Shipping and Impact of Climate Change

05 Jan 2014

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Francis Ugwoke writes on the negative effects of climate change on shipping, ports infrastructure, navigation and position of experts on how to fight against the phenomenon

The negative impact of climate change appears to have no bound. When few years ago, the issue of climate change came up, not many knew its wide-reaching negative effect. Apart from the  destruction it has caused to homes through various degrees of  flood, it has affected agriculture to such an extent that many countries have had their  food production level reduced as a result. Here in Nigeria, the issue of climate change has been linked to either early and late rains that  have caused havoc not just in damage to farms but also destruction of some homes. In the Western world, the damage is even more. But not many knew that even in the shipping sector, climate change equally has no bound.

The nightmare which crew and Russian scientists faced aboard MV Akademik Shokalskiy is a current example of the ravages of climate change. Since Christmas eve up till the time of filing this report, the  ship and crew had remained in Australian waters stuck  by thick ice that  has been described by experts as a result of climate change. The worst scenario was even that the first attempt to rescue the ship  and passengers, including 74 scientists, tourists and  crew  by using  an icebreaker ship failed. The ice could not be cracked and the matter got worse when fierce winds and snow forced the  icebreaker to retreat. The   attempts to use helicopter   to move some of the scientists and tourists have not been easy.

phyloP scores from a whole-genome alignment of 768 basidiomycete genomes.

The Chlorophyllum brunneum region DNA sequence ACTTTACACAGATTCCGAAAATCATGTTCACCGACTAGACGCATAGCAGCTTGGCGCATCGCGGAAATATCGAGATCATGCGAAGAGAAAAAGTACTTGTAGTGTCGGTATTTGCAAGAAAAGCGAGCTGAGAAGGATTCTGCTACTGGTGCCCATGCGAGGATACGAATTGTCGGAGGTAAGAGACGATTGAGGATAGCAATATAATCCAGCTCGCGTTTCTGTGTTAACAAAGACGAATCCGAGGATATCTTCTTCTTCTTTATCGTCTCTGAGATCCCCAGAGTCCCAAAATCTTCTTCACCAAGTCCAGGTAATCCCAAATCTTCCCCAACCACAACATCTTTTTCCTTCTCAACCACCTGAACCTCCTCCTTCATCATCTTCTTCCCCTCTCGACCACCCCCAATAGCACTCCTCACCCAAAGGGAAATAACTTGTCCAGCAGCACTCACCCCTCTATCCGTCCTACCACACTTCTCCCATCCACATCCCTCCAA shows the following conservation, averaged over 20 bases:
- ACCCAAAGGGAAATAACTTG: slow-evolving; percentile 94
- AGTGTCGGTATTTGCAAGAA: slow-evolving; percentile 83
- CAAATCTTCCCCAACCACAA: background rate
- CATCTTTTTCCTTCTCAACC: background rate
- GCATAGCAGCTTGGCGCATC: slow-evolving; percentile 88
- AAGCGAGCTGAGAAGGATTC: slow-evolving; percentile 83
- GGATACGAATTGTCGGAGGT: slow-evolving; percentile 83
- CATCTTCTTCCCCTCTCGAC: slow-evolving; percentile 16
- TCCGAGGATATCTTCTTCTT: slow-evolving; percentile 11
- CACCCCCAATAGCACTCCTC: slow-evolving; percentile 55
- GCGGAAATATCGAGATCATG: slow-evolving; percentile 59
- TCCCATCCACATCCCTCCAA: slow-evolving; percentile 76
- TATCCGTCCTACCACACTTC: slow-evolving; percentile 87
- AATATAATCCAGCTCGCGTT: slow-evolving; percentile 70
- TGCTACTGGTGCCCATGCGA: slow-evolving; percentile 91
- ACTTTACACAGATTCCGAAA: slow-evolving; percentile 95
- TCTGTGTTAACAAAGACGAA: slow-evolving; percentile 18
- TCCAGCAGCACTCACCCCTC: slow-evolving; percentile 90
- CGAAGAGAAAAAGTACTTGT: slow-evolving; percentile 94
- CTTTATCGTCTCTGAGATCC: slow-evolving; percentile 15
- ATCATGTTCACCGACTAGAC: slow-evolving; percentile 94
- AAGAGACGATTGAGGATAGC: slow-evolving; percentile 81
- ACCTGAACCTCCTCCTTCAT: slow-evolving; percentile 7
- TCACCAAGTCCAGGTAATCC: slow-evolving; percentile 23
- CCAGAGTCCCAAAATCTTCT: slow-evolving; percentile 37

This latest effort was a matter of the situation of the weather that was increasingly violent. Agency reports  have it that the  helicopter had to  wait  for the harsh  weather to settle before beginning any rescue operation. This in effect meant so much apprehension for the passengers.

How Climate Affects  Ports
A master mariner and General Manager, Nigerian Ports Authority (NPA), Capt Iheanacho Ebubeogu  said that as a result of increasing global climate change, the world-wide sea levels are rising with their attendant consequences of encouraging land loss, increased flooding. He said that the  effects of climate change could be geographically wide spread, and may affect both transport infrastructure and ports operations. Ebubeogu identified four areas where climate change can impact negatively on ports.  These include: “increasing temperatures– which can accelerate damage to infrastructure, and reduce water levels on inland water ways, amongst others;  increasing precipitation–which can accelerate degradation of0k infrastructure and soil conditions;  rising sea levels–which can inundate coastal infrastructure: changes in storm activity which can damage infrastructure and disrupt operations due to increased storm intensity”.